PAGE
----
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The idea of transparent boundary conditions is to model the problem in the unbounded domain. Then one imposes boundary conditions such that the solution from the finite problem is exactly the same as the solution from the unbounded problem restricted to the simulation domain.

We now apply this procedure to the stationary Schrödinger equation

$\displaystyle - (\frac{\hbar^2}{2 m^{*}} \psi')' + V(x) \psi = E \psi   ,$    

where we have an incoming right-traveling stationary wave $ \psi^{\mathrm{in}}(x) = e^{\imath kx}$ coming from $ - \infty$ entering the device region via the left lead. We assume $ k > 0$ and $ E = \frac{k^2 \hbar^2}{2m^{*}}$.

The device region is represented by the spatial interval $ (0,L)$. We assume that $ V$ is constant in the leads:

$\displaystyle V(x) = 0,$    $\displaystyle \mbox{$x < 0$}$$\displaystyle   ,$    
$\displaystyle V(x) = V_L,$    $\displaystyle \mbox{$x > L$}$$\displaystyle   .$    

In general we have $ V_L \neq 0$. In approaches which use the Fourier transform of $ V$ this creates numerical problems as the Fourier transform of $ V$ behaves essentially like the Fourier transform of a Heaviside step function and exists only in the sense of distributions.

Part of the incoming plane wave is reflected by the potential and goes back to $ - \infty$:

$\displaystyle \psi^r(x) = R_k e^{-\imath kx}, \qquad x \le 0   .$ (7.2)

Note that $ \psi^r = \psi - \psi^{in}$ (and not $ \psi$) has to fulfill the absorbing boundary conditions, i.e., we really have inhomogeneous transparent boundary conditions on the left boundary.

The other part of the wave is transmitted and travels to $ +\infty$. With $ V = 0$ in the left lead the energy of the incoming particle is $ E = \frac{k^2 \hbar^2}{2m^{*}}$. Using the fact that energy is conserved we get

$\displaystyle \psi^t(x) = T_k e^{\imath \sqrt{k^2 - 2 m^{*} V_L / \hbar^2} x},$   $\displaystyle \mbox{$x > L$.}$ (7.3)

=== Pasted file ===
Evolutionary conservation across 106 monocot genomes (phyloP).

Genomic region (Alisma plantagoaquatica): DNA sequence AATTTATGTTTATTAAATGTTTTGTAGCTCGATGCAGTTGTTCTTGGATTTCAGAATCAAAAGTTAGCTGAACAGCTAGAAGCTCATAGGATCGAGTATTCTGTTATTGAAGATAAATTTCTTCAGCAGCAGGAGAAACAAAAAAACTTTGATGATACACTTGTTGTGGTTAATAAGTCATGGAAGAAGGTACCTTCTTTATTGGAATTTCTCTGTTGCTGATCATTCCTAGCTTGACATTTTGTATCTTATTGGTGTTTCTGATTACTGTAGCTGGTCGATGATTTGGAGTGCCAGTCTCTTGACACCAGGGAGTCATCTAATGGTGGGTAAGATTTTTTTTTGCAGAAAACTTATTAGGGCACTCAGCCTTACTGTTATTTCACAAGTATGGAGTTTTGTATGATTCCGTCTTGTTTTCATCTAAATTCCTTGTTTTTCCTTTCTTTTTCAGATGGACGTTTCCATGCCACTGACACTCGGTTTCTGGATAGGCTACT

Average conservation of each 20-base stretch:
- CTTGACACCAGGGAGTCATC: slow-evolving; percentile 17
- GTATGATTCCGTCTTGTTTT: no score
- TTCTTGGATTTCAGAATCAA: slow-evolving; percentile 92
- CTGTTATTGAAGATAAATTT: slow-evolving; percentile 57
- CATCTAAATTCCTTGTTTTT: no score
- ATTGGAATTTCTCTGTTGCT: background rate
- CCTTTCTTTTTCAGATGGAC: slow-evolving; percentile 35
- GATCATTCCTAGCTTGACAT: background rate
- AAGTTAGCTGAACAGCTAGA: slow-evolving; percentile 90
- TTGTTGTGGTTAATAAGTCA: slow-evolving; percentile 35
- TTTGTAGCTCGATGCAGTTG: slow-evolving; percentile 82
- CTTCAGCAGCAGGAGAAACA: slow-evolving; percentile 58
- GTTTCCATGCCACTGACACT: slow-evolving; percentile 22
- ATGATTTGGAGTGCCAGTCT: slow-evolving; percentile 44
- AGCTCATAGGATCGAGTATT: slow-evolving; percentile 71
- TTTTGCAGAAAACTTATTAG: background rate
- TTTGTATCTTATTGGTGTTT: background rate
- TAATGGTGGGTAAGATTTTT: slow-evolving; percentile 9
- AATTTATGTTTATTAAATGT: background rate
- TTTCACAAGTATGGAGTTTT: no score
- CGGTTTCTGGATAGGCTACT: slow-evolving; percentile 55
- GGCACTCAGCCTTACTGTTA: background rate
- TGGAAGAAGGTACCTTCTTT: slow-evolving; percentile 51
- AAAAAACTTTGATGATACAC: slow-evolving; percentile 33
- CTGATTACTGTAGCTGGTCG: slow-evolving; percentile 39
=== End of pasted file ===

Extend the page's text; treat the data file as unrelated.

for the transmitted wave.

In the left lead the steady state solution hence takes the form

$\displaystyle \psi(x) = \psi^{\mathrm{in}}(x) + \psi^r(x),$   $\displaystyle \mbox{$x > L$}$$\displaystyle .$ (7.4)

The three subproblems (one for each domain) are coupled by the assumption that $ \psi$, $ \hbar \psi'/m^*(x)$ are continuous across the artificial boundaries at $ x = 0$ and $ x = L$. This allows us to eliminate the a-priorily unknown coefficients $ R_k$ and $ T_k$. For a fixed wave vector $ k$ of the incoming wave this yields the boundary value problem (BVP):

$\displaystyle - (\frac{\hbar^2}{2 m^{*}} \psi')' + V(x) \psi = \frac{k^2 \hbar^2}{2 m^{*}} \psi,$ $\displaystyle \quad 0 < x < L,$    
$\displaystyle \psi'(0) + \imath k \psi(0) = 2 \imath k,$ $\displaystyle \quad x = 0,$ (7.5)
$\displaystyle \psi'(L) = \imath \sqrt{k^2 - 2 m^{*} V_L / \hbar^2} \psi(L),$ $\displaystyle \quad x = L   .$    

We note that the boundary conditions contain the spectral parameter $ k$ and are non-homogenous as the amplitude of the incoming wave packet is normalized to unity. The Fourier transform of the wave $ \psi$ exists only in the sense of distributions.

It is important to find a good numerical discretization of the transparent BCs. This is done in [Arn01] where the discretization is determined in such a way that there are no reflections in the case of a flat potential and a homogenous incoming wave.

We have only derived transparent boundary conditions for the stationary case. The same can also be done for the transient Schrödinger equation. However in this case the boundary conditions become non-local in time $ t$ and the equation ``has a memory''. Recently Ehrhardt and Arnold [AES03] derived a discretization which they claim to be feasible for numerical simulation.

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R. Kosik: Numerical Challenges on the Road to NanoTCAD